Injury to the ankle is one of the most common injuries encountered in the United States. An
estimated one million people seek medical care for ankle injuries each year, and approximately
75% of these injuries are ankle sprains. Medical literature documents that up to 40% of ankle
sprains may result in long-term injury.
Ankle Sprains and Associated Symptoms
A sprain of any joint involves injury to the soft tissues—the ligaments and other supportive tissues
that stabilize the joint. Ankle sprains involve injury to the supportive ligaments, usually the ones
on the outside of the joint. Typical signs and symptoms of acute ankle sprains include immediate
pain associated with forceful twisting or rolling of the foot, swelling, bruising, and often the inability
to bear weight on the injured foot.
While a sprain is technically just injury to the supportive ligaments around the ankle, many other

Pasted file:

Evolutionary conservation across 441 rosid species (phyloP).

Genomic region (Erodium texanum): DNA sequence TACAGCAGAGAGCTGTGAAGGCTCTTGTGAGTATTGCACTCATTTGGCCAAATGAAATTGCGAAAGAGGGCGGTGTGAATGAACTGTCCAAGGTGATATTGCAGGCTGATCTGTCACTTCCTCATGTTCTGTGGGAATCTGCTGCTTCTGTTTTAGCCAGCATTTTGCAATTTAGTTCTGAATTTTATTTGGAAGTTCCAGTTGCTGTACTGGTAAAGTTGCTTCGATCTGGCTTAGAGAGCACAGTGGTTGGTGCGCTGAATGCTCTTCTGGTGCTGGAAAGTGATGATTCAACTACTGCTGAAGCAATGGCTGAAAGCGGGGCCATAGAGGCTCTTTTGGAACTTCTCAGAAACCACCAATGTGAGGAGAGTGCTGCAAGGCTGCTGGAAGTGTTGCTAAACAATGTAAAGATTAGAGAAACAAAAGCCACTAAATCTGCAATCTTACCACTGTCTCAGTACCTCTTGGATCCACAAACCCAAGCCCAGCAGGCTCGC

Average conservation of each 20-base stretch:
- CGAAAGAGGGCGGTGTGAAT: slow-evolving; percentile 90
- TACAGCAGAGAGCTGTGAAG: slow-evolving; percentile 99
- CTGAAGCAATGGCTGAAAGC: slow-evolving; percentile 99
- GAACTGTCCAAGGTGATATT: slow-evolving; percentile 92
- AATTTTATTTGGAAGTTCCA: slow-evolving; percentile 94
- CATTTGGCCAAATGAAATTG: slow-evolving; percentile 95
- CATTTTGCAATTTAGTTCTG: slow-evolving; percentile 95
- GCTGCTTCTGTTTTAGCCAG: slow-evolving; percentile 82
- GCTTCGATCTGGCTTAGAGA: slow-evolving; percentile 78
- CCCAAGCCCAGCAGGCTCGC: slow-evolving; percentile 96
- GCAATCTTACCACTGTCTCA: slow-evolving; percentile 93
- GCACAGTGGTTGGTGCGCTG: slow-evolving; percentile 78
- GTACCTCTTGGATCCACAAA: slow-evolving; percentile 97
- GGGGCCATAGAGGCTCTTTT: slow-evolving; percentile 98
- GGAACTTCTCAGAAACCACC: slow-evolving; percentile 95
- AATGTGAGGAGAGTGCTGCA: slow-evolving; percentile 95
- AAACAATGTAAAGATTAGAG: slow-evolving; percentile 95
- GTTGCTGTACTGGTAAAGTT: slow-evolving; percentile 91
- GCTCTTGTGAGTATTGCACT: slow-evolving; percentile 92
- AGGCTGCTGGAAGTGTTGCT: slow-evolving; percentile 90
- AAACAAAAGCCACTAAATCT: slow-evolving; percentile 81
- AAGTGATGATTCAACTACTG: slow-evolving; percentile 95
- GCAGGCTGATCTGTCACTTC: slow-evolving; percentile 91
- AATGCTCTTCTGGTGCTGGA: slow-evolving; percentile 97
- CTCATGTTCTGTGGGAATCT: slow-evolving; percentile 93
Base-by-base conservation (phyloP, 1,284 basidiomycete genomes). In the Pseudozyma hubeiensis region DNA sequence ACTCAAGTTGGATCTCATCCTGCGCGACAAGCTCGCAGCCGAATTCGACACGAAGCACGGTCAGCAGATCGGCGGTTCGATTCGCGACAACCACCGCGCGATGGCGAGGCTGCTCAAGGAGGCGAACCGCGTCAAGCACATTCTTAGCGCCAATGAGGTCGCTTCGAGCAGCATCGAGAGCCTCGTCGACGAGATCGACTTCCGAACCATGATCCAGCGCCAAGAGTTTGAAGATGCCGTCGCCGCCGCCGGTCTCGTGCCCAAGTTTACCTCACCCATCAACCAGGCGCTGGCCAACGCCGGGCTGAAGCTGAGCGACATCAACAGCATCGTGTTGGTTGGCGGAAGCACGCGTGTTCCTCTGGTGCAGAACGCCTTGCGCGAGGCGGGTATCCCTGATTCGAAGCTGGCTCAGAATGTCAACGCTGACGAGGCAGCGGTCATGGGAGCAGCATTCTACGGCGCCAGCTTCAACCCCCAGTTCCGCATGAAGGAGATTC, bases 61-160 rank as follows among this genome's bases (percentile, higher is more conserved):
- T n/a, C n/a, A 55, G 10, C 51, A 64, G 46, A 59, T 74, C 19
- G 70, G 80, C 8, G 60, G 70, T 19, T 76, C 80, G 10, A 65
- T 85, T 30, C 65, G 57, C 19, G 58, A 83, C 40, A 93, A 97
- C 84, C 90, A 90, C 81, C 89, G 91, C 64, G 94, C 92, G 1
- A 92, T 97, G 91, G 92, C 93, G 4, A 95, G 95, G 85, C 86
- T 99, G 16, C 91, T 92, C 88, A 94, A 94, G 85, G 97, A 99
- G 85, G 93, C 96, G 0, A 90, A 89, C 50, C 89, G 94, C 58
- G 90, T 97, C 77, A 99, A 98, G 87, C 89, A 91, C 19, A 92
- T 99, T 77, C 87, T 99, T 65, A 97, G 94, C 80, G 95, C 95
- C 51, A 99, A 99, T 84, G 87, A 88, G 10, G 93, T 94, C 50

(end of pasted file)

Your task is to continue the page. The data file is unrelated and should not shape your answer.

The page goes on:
associated injuries may occur simultaneously. These include broken bones, injured or ruptured
tendons, or damage to the cartilage inside the ankle joint. It is often difficult or impossible to know
if these injuries have happened, since even an isolated sprain can be quite painful. Even an
experienced physician may have to rely on x-rays to differentiate a sprain from a broken ankle.
Prompt medical attention by a physician is essential for proper initial treatment. This is the best
way to avoid long-term ankle problems.
Immediate Treatment of Ankle Sprains
After proper initial medical evaluation has determined that an isolated sprain has occurred, then
immediate treatment using the R.I.C.E. guidelines is essential.
Rest the injured ankle by using crutches to avoid bearing weight
Ice the ankle to minimize swelling
Compress the area with an elastic bandage, also to minimize swelling
Elevate the injured leg above the level of the heart
Weight bearing on the injured ankle may resume once it is not too painful to do so. Use crutches
for the first few days as needed. If the pain is severe, a